Presentation on theme: "October 2007Emily Ramsay1 Forestry in Scotland. October 2007Emily Ramsay1 Why is forestry important in Scotland? Total Woodland – 1341 thousand hectares."— Presentation transcript:
October 2007Emily Ramsay1 Why is forestry important in Scotland? Total Woodland – 1341 thousand hectares 47% of UK Total Direct employment in forestry – 10 000 (does not include wood processing) 48% of UK total Forestry supports an estimated 40 000 jobs in Scotland + jobs in England & Wales. Contributes approximately £557 million to the Scottish economy (more than £1 billion when associated industries are included)
October 2007Emily Ramsay1 What is the Forest Industry? Forest Management - plant trees, insect control, weed control + wildlife management - shoot deer. Harvest trees - fell the trees (machine + chainsaws), extract to forest roadside, transport timber to end user. Build & maintain roads. Machine repair - on site, in workshop Countryside recreation - walking, cycling, horse riding, etc.
October 2007Emily Ramsay1 Forestry in Rural Scottish Communities Very importance to those working and living in rural areas as it brings economic activity and employment to fragile and remote rural communities. Contributes to increasing tourism in rural and remote areas. Provides opportunity for rural development as well as business diversification and development Potential to provide more green jobs. The Scottish Forestry Strategy – a framework for the continuing development of Scotlands forestry industry - recently approved by ministers.
October 2007Emily Ramsay1 Analysis of Forestry Accident Data Forestry has a fatal accident rate of 30.8 per 100,000 employees. By far the highest employee fatal accident rate of all industry sectors. It is over three times higher than the overall agriculture sector - the next highest fatal accident rate. Forestry also has the highest major injury accident rate of all industry sectors with 379.9 major injuries per 100,000 employees. The largest number of overall and fatal accidents are reported in Scotland. Findings clearly highlighted the high risk nature of forestry work.
October 2007Emily Ramsay1 FM&O Accidents Reported in Forestry Between 1996/97-2003/04 by Region
October 2007Emily Ramsay1 FM&O Accidents Reported in Forestry Between 1996/97-2003/04 by Employment Status
October 2007Emily Ramsay1 FM&O Accidents Reported in Forestry by Agent
October 2007Emily Ramsay1 What are our main health & safety problems? Safety Hung up trees Hit by trees/branches Electricity Machines rolling over Slips / trips Falls from heights Lone working Health Hand Arm Vibration Syndrome Noise Whole Body Vibration Pesticides Muscoskeletal disorders
October 2007Emily Ramsay1 AFAG Four Influence Network (IN) workshops were conducted in Scotland with various industry groups in order to identify the different influences on health and safety. throughout the forestry management chain. Workshops included managers and forestry workers Individual workshops held targeting chainsaw operators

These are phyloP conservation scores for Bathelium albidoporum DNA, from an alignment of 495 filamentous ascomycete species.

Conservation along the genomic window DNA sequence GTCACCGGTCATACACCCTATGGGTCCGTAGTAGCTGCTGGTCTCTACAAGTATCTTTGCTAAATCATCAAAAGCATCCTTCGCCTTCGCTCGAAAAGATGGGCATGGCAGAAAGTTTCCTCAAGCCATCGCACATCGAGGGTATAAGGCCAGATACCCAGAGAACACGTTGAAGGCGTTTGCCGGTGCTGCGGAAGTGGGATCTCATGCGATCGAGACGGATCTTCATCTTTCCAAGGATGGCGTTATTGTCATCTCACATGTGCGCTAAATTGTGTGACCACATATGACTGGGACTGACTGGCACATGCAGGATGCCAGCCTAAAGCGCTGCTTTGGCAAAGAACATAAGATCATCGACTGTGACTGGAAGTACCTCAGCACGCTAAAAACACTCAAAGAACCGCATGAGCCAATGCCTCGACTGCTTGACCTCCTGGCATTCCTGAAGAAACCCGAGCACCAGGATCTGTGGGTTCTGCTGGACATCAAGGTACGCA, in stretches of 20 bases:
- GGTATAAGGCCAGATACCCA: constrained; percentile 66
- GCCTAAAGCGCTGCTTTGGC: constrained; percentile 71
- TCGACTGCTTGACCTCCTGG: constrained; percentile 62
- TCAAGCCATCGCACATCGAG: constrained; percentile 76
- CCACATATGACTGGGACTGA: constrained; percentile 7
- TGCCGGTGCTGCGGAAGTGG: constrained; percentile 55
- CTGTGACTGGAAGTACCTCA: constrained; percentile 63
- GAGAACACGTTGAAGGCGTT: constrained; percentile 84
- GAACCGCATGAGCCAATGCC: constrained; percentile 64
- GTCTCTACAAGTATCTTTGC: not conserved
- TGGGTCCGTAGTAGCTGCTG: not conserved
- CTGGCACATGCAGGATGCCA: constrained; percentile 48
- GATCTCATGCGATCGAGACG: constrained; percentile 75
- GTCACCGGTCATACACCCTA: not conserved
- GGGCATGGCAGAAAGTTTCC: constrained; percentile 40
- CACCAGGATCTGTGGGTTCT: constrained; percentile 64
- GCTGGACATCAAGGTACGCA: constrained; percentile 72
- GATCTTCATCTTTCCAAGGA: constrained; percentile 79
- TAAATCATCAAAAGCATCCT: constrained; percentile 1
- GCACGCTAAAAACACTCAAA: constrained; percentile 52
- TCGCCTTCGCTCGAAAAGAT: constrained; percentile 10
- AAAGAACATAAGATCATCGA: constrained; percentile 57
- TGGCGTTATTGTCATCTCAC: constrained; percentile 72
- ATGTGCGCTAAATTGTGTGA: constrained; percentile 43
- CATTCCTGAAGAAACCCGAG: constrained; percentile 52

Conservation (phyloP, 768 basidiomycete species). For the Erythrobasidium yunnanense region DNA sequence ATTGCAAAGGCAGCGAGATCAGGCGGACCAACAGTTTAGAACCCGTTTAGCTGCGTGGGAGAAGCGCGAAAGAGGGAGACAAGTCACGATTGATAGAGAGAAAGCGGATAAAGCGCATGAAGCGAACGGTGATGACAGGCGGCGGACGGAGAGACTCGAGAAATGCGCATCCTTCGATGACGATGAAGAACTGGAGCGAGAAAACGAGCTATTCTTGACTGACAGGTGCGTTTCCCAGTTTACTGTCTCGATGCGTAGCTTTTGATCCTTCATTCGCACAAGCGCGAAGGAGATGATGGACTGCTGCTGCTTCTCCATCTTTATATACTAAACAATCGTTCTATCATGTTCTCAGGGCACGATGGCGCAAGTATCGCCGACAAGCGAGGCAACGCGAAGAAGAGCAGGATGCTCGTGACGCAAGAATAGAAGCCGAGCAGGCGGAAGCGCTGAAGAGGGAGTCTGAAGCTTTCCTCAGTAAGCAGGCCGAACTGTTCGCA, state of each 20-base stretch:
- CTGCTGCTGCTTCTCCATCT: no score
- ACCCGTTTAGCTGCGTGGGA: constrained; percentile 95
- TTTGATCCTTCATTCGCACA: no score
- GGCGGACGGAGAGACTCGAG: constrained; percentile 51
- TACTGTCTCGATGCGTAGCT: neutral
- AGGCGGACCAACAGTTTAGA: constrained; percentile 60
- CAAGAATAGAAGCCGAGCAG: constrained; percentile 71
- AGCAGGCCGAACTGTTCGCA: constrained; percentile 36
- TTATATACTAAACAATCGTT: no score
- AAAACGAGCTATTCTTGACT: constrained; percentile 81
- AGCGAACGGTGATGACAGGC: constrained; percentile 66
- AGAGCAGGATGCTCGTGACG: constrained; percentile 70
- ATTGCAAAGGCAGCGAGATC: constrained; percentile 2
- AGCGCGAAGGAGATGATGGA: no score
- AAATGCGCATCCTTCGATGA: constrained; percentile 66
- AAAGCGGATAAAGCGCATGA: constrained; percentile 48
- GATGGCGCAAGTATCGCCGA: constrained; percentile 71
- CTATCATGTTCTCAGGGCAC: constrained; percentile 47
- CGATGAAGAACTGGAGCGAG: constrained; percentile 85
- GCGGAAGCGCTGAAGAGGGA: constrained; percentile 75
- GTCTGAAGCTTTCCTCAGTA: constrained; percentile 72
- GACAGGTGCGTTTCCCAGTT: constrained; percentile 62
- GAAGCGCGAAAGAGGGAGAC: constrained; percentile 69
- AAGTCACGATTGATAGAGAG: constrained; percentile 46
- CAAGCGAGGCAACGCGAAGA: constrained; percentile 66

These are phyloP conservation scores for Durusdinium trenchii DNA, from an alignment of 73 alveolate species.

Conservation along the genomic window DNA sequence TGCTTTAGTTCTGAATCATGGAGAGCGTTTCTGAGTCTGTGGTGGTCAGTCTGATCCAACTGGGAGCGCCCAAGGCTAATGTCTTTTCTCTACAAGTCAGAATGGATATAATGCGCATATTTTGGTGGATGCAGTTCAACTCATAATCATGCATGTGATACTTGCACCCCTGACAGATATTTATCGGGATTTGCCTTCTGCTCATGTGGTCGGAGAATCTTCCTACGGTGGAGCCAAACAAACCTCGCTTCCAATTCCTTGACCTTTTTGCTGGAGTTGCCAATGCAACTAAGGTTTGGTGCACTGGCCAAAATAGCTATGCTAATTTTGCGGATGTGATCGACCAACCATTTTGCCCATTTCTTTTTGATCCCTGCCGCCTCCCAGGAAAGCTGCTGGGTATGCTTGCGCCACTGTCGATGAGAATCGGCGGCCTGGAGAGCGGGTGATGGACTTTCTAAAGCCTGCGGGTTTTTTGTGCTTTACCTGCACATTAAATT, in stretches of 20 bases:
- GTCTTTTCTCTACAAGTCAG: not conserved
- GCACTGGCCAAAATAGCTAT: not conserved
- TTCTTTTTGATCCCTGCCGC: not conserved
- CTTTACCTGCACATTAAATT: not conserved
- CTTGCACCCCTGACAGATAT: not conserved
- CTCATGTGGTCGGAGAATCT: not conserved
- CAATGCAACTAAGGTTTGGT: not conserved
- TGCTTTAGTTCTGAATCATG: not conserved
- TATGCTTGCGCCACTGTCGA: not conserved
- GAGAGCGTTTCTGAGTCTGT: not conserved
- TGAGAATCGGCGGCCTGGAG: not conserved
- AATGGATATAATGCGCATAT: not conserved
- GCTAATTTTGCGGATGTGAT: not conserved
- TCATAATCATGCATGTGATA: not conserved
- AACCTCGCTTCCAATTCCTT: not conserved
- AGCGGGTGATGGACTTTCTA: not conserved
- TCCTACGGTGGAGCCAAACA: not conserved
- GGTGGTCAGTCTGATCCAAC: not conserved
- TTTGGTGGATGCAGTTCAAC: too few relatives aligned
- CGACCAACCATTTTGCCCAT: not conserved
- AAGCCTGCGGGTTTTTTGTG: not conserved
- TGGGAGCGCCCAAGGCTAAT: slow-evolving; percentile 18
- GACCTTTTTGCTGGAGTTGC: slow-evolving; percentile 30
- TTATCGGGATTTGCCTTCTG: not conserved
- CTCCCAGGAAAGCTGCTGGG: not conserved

October 2007Emily Ramsay1 Issues raised Commercial Pressure –Insufficient time to follow all the safety rules because jobs wont meet deadlines On the job communication –People often dont know where other people are during a job which creates risks. Training –Many contractors of the opinion that training is poor and does not prepare people for the job. Site safety coordination –Need to identify who has responsibility and how the role should be defined. Communication of information –The contractual chain poses problems for communicating risk assessments, site rules etc.
October 2007Emily Ramsay1 Issues raised Forest Work Manager –Confusion as to who fills this role and/or the visibility of the person in this role. Safety standards/procedures –Contractors find many to be unworkable, e.g. hung-up trees – compliance is poor. Suitable workers –Becoming increasingly difficult: those who are entering the industry from the UK are not properly trained while foreign workers present communication difficulties. Financial constraints –Smaller companies/contractors are working to tight margins which does not allow adequate resource to be put to safety. This was recognised at all levels.
October 2007Emily Ramsay1 AFAG Key group in Forestry and Arboriculture health & safety. Guidance accepted as good practice almost universally across the industry. AFAG Project Groups address current, emerging and future issues Involve input from industry, Forestry Commission and HSE Most projects have or will deliver key aims and outputs including: Improved communications (new Tree work and AFAG websites) New Guidance produced for high risk issues Review and development of training and certification in Tree work Research into the causes of accidents in forestry to provide further evidence base for future projects/interventions Health issues such as Noise, HAVs and WBV
October 2007Emily Ramsay1 AFAG 2008 -2011 Workplan under development Potential Future Projects include: Improving delivery of rehabilitation services in rural areas in Scotland (in Partnership with PHASS) Lone working and emergency procedures Preventing chainsaw accidents Raising awareness of risks in forestry (better communication) Improving management of occupational health in forestry Improving Forestry Management (FWMs and Site Safety Coordinator) Small-scale forestry machinery